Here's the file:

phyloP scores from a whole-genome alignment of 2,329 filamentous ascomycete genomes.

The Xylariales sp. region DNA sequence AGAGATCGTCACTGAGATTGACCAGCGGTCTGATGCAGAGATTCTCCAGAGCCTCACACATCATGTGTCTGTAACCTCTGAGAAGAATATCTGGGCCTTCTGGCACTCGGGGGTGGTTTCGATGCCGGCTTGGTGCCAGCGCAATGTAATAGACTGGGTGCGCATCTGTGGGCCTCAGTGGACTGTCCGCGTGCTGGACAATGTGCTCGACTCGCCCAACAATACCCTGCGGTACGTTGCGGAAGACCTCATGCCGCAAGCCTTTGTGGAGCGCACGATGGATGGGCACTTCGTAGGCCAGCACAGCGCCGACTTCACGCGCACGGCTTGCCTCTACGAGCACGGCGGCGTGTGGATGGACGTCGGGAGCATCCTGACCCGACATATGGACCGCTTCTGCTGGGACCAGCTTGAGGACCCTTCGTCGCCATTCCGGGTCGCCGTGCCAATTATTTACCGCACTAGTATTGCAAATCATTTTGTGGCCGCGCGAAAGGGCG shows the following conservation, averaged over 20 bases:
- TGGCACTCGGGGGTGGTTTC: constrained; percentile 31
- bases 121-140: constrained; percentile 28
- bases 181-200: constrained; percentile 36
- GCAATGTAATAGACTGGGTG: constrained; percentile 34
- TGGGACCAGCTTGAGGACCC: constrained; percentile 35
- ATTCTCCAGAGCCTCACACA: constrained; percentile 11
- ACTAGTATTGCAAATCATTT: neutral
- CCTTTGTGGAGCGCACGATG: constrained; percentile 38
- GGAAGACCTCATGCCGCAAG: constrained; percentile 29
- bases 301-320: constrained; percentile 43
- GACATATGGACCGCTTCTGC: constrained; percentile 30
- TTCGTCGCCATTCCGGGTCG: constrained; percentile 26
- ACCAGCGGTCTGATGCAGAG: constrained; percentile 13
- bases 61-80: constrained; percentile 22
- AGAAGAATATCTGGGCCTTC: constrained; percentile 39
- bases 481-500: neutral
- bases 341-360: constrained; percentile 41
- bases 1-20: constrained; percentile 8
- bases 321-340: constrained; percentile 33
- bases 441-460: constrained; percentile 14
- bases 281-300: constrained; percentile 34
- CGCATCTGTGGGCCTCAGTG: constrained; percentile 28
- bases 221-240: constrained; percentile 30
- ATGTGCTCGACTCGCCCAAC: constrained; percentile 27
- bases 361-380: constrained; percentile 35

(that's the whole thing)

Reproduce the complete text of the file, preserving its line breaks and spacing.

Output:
phyloP scores from a whole-genome alignment of 2,329 filamentous ascomycete genomes.

The Xylariales sp. region DNA sequence AGAGATCGTCACTGAGATTGACCAGCGGTCTGATGCAGAGATTCTCCAGAGCCTCACACATCATGTGTCTGTAACCTCTGAGAAGAATATCTGGGCCTTCTGGCACTCGGGGGTGGTTTCGATGCCGGCTTGGTGCCAGCGCAATGTAATAGACTGGGTGCGCATCTGTGGGCCTCAGTGGACTGTCCGCGTGCTGGACAATGTGCTCGACTCGCCCAACAATACCCTGCGGTACGTTGCGGAAGACCTCATGCCGCAAGCCTTTGTGGAGCGCACGATGGATGGGCACTTCGTAGGCCAGCACAGCGCCGACTTCACGCGCACGGCTTGCCTCTACGAGCACGGCGGCGTGTGGATGGACGTCGGGAGCATCCTGACCCGACATATGGACCGCTTCTGCTGGGACCAGCTTGAGGACCCTTCGTCGCCATTCCGGGTCGCCGTGCCAATTATTTACCGCACTAGTATTGCAAATCATTTTGTGGCCGCGCGAAAGGGCG shows the following conservation, averaged over 20 bases:
- TGGCACTCGGGGGTGGTTTC: constrained; percentile 31
- bases 121-140: constrained; percentile 28
- bases 181-200: constrained; percentile 36
- GCAATGTAATAGACTGGGTG: constrained; percentile 34
- TGGGACCAGCTTGAGGACCC: constrained; percentile 35
- ATTCTCCAGAGCCTCACACA: constrained; percentile 11
- ACTAGTATTGCAAATCATTT: neutral
- CCTTTGTGGAGCGCACGATG: constrained; percentile 38
- GGAAGACCTCATGCCGCAAG: constrained; percentile 29
- bases 301-320: constrained; percentile 43
- GACATATGGACCGCTTCTGC: constrained; percentile 30
- TTCGTCGCCATTCCGGGTCG: constrained; percentile 26
- ACCAGCGGTCTGATGCAGAG: constrained; percentile 13
- bases 61-80: constrained; percentile 22
- AGAAGAATATCTGGGCCTTC: constrained; percentile 39
- bases 481-500: neutral
- bases 341-360: constrained; percentile 41
- bases 1-20: constrained; percentile 8
- bases 321-340: constrained; percentile 33
- bases 441-460: constrained; percentile 14
- bases 281-300: constrained; percentile 34
- CGCATCTGTGGGCCTCAGTG: constrained; percentile 28
- bases 221-240: constrained; percentile 30
- ATGTGCTCGACTCGCCCAAC: constrained; percentile 27
- bases 361-380: constrained; percentile 35